Save the Children released its annual State of the World’s Mothers report today, and I’ve been pouring over it all morning. The statistics, the calls for increased public investment have played many times before by everyone from C2C to the UN. What’s new and most effective about the report, I think, is a series of essays from business, national security, political, economic and arts leaders. One I’d like to highlight is from Anne Mulcahy, former CEO of Xerox Corporation.
It’s an intuitive no-brainer that investment in global maternal health is “good”. When we get down to the brass tacks, what evidence do we have to support that claim? If we’re to see meaningful change, there has to be more to it than sentimentalism for moms and motherhood and a belief in the human right to basic healthcare. If what we seek is sustainable funding sources and impactful program planning, then we need data-driven rationale. So, let’s look at pitching investment in maternal health the way we’d drive any other investment decision.
First, we know what solutions work. We’re not paying for R&D (research and development) anymore. We’re investing in low-cost, low-tech programs focused on skilled attendance during birth, vaccines, basic antibiotics, and anti-malarials. Basic medical science, tried and true, low risk of failure (controlling for human behavior and user error) to funders.
Second, the ROI (return on investment) is high. This, directly from Ms. Mulcahy:
The Guttmacher Institute estimates that a dollar spent to provide family planning, education and services to low-income women returns four dollars in savings on later healthcare. The World Bank says keeping a young girl in class raises her adult income by about 9 percent for every year of her schooling. According to the Women’s Learning Partnership, for every year beyond fourth grade that girls attend school, and entire country’s wages rise by 20 percent. And another recent study shows that mothers put 90 percent of their income into family and community, compared to 30 percent from men.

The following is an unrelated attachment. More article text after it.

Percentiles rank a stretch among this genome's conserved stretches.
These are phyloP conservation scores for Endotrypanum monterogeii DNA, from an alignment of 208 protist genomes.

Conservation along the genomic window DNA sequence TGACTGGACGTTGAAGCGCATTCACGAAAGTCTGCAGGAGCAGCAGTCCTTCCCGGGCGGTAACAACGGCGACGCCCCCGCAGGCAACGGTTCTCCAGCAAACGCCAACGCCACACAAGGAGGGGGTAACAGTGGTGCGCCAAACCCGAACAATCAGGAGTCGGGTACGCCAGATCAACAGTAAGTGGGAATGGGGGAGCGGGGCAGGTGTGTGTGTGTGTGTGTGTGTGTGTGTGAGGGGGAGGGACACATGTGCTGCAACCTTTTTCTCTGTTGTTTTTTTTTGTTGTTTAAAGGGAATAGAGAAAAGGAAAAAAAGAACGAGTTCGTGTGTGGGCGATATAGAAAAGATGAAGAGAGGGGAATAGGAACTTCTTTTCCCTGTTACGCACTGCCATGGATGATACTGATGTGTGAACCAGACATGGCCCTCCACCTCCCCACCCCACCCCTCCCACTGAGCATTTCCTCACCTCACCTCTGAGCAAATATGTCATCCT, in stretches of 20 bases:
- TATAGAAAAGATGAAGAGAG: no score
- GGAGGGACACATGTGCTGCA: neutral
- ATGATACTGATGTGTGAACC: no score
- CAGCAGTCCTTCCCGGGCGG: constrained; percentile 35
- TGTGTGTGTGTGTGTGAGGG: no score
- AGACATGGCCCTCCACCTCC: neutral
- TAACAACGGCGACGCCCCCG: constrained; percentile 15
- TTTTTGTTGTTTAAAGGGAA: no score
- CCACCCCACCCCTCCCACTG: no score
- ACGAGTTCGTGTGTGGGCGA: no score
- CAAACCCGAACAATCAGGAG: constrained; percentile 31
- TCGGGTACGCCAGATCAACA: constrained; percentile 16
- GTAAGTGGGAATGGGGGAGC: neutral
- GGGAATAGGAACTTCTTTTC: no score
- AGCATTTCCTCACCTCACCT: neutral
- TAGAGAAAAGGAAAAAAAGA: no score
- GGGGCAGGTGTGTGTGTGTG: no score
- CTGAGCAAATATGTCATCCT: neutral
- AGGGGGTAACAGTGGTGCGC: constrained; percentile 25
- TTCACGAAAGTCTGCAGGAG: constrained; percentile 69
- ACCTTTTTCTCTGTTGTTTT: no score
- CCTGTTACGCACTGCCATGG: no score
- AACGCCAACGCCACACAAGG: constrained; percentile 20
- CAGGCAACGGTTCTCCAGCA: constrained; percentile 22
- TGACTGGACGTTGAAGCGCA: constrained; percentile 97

Third, it’s an economic boon for the U.S. Women are the biggest emerging market in the planet’s history (although, they might have always been…). As the recession subsides, it’s anticipated that most of the economic growth will come from developing countries, which is something the US is increasingly dependent on (again, not sure what the correlation is, here, but I imagine it has something to do with either global security and the homogenization of our economic and social interests or trade balances.)
I want to add a “Four” here, so we’re going to hop over to the essay by retired US Army Colonel John Agoglia on investing in women as sound national security policy. Col. Agoglia led counter-insurgency training in Afghanistan for over two years. Afghanistan is ranked the #1 worst country to be a mother; 1 in 11 women will die there from complications of pregnancy and childbirth for lack of the same things cited by Ms. Mulcahy (again, we KNOW what works). The logic chain Col. Agoglia uses goes something like this: Every woman they engaged with medicine and basic food supplies and healthcare, engaged a family. Each family engendered a growing community of “gratitude and hope.” Better health for the women meant more productivity and optimism for the future, which increased the likelihood that their children would be kept in school. With education, family income rose and radical solutions seemed less appealing. In sum, protecting women’s health allows them to realize their full value to society, makes them more self-sufficient and less motivated to extremism.
Investing in mothers is good business. It doesn’t require new medicines or technology; its returns are locally significant; and its sound economic and national security policy for the U.S.
Now, let’s make sure the U.S. budget for humanitarian and poverty-focused development doesn’t get cut!